Ending violence against women (VAWG)
According to recent data, 243 Million of Women and girls aged 15-49 have been subjected to sexual and/or physical violence worldwide perpetrated by an intimate partner in the previous 12 months.
VAWG tends to increase during every type of emergency, including epidemics. The Ebola pandemic demonstrated that multiple forms of violence were exacerbated within crisis contexts, including domestic violence, trafficking, child marriage, and sexual exploitation and abuse.
Emerging data shows that since the outbreak of Covid-19 pandemic that has deepened economic and social stress coupled with restricted movement and social isolation measures, VAWG has surged in many countries including some UfM countries. In addition, with a strained health system, access to vital sexual and reproductive health services, including for women subjected to violence, is likely becoming more limited. Other services, such as hotlines, crisis centres, shelters, legal aid, and protection services may also be scaled back, further reducing access to the few sources of help that women in abusive relationships might have. This is worse for women who are displaced, refugees, and living in conflict-affected areas who are particularly vulnerable.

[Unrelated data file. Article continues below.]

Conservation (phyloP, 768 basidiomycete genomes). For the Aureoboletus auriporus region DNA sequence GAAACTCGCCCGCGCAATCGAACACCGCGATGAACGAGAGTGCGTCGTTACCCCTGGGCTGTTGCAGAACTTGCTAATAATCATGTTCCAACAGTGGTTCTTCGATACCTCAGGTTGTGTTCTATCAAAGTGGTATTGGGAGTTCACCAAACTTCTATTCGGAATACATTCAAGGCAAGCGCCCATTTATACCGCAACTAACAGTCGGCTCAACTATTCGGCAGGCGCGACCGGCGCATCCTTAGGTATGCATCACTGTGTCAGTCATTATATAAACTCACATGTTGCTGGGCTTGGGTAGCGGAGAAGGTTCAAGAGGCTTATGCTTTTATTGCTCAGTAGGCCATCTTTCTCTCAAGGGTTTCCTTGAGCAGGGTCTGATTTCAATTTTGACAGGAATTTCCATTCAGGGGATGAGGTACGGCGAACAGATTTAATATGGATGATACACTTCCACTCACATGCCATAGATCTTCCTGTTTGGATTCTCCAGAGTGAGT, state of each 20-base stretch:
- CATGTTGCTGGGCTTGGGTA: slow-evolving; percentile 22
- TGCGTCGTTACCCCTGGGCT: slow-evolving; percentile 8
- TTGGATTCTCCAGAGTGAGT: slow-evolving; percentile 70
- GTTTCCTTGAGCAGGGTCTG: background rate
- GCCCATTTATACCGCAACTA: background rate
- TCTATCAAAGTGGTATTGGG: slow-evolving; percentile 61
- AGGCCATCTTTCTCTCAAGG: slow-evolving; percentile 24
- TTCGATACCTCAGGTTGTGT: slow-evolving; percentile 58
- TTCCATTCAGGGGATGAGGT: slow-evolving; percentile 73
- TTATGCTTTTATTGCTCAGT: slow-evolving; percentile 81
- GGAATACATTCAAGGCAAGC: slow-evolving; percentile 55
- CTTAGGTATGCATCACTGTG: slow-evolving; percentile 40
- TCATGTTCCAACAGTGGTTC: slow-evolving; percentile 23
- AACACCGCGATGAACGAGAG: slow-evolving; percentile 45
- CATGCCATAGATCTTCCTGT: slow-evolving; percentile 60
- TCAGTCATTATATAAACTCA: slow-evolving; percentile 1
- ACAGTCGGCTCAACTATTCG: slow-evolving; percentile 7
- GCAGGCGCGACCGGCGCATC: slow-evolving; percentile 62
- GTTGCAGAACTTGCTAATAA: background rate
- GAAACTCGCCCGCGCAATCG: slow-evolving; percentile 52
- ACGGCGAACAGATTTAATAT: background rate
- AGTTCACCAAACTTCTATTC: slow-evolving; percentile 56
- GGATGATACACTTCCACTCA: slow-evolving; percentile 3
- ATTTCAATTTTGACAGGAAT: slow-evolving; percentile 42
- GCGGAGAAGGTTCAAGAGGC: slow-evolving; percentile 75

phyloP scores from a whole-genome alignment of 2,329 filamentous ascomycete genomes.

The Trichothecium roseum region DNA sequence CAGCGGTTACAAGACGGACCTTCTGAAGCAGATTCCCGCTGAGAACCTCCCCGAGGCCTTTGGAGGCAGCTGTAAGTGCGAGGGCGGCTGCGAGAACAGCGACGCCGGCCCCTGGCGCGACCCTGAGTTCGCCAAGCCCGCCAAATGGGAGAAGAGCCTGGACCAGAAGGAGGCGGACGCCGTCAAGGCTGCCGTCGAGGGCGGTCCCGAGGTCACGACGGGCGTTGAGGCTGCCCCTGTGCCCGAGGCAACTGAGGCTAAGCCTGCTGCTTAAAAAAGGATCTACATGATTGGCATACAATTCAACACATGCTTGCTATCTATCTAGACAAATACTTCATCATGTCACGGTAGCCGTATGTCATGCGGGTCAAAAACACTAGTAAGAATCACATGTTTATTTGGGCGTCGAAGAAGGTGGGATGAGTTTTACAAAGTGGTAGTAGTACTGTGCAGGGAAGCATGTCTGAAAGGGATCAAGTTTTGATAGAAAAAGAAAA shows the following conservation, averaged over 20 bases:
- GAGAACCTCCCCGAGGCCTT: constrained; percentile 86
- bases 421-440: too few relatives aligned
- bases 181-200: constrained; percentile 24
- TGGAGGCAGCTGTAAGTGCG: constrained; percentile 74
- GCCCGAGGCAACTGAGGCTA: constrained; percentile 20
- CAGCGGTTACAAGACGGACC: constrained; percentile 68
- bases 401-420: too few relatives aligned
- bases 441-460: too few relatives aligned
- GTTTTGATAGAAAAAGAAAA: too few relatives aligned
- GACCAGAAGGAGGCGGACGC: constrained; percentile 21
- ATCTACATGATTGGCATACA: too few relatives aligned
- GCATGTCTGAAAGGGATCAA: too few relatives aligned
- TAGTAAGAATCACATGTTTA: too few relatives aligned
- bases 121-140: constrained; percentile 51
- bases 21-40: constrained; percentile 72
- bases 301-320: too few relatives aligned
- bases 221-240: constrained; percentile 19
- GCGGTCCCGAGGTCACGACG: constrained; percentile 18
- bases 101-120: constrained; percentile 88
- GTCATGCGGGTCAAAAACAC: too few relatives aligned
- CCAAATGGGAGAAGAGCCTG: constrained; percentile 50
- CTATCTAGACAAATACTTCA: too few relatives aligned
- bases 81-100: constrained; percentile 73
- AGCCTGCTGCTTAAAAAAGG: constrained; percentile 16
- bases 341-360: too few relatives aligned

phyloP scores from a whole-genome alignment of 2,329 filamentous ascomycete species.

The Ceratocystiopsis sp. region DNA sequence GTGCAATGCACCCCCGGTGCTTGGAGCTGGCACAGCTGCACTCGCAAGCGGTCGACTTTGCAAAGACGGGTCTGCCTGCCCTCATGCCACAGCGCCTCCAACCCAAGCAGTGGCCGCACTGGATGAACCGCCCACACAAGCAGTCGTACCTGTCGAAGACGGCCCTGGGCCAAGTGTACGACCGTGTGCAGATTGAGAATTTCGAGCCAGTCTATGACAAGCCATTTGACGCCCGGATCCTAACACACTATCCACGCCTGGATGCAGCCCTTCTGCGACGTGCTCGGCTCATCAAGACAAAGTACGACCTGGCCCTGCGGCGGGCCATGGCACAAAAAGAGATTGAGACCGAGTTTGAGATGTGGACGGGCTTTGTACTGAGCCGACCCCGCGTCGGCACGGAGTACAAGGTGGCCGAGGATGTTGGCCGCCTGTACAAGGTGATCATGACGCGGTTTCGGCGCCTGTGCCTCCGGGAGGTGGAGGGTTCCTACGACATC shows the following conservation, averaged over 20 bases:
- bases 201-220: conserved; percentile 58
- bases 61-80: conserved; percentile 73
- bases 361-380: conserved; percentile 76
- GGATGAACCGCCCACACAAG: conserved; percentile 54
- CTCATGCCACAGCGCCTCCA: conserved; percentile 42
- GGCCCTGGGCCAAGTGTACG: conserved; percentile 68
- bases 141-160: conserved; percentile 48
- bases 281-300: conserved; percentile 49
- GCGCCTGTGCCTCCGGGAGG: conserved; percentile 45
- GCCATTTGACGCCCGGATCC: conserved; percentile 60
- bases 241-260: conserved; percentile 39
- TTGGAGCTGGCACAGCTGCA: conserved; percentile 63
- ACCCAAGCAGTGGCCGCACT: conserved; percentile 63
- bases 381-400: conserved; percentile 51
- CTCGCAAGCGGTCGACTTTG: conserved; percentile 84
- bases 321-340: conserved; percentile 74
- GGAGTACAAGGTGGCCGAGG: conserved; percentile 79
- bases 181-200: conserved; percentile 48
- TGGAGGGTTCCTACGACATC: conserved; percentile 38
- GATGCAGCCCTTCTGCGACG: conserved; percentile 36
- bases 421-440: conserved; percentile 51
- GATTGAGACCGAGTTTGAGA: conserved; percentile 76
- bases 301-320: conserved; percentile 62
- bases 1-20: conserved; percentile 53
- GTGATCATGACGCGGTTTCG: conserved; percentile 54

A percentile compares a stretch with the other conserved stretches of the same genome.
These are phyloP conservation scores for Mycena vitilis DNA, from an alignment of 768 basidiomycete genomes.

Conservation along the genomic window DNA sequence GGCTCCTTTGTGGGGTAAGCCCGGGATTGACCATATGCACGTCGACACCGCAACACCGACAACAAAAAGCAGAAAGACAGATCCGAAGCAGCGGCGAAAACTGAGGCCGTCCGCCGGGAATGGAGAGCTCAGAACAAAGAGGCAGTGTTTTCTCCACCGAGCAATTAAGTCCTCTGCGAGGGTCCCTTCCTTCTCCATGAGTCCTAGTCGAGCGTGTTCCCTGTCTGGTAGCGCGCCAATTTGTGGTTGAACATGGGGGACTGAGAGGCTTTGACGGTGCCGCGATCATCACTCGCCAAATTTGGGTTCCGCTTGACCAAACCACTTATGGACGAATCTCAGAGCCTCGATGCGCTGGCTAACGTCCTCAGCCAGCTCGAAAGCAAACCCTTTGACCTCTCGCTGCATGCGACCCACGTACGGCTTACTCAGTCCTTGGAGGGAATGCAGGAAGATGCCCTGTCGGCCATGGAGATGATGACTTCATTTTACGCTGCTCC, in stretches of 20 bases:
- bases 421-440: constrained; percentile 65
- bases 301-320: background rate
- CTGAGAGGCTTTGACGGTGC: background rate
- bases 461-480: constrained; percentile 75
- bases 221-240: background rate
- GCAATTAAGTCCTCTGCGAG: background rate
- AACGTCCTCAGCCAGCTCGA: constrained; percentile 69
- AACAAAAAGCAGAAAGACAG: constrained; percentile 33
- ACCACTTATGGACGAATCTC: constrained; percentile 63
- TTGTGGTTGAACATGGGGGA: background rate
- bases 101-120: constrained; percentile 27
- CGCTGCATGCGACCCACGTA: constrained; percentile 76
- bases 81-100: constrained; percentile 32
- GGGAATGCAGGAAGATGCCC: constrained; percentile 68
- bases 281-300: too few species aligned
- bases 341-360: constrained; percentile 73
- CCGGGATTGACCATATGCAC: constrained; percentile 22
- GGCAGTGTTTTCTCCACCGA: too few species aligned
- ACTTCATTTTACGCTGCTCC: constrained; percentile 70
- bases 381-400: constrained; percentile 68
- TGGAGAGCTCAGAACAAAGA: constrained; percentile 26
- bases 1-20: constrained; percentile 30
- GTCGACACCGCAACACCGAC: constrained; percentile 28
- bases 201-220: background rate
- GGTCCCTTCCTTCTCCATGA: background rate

While recognizing that COVID-19 has placed an immense burden on health systems including frontline health workers, there are things and urgent steps to be undertaken that can help mitigate the impacts of violence on women and girls during this pandemic.
Questions to guide the discussion:
- How can policy makers and national authorities include services to address VAW in preparedness and response plans for COVID-19, how to resource them, and what are the best ways to make them accessible in context of physical distancing measures?
- How can information at the local level be made available and facilitated about services (e.g. hotlines, shelters, rape crisis centres, counselling) for survivors, including opening hours, contact details and whether these can be offered remotely, and establish referral linkages? How can such services prove to be effective during a pandemic?
- What can be done to improve the Health system, so it can manage to continue providing the necessary support to women and girls victims of violence, even during a health crisis?
- What actions are needed to raise awareness among community members and families about the increased risk of domestic/partner violence during this pandemic, and the need to keep in touch and provide support safely to women subjected to violence?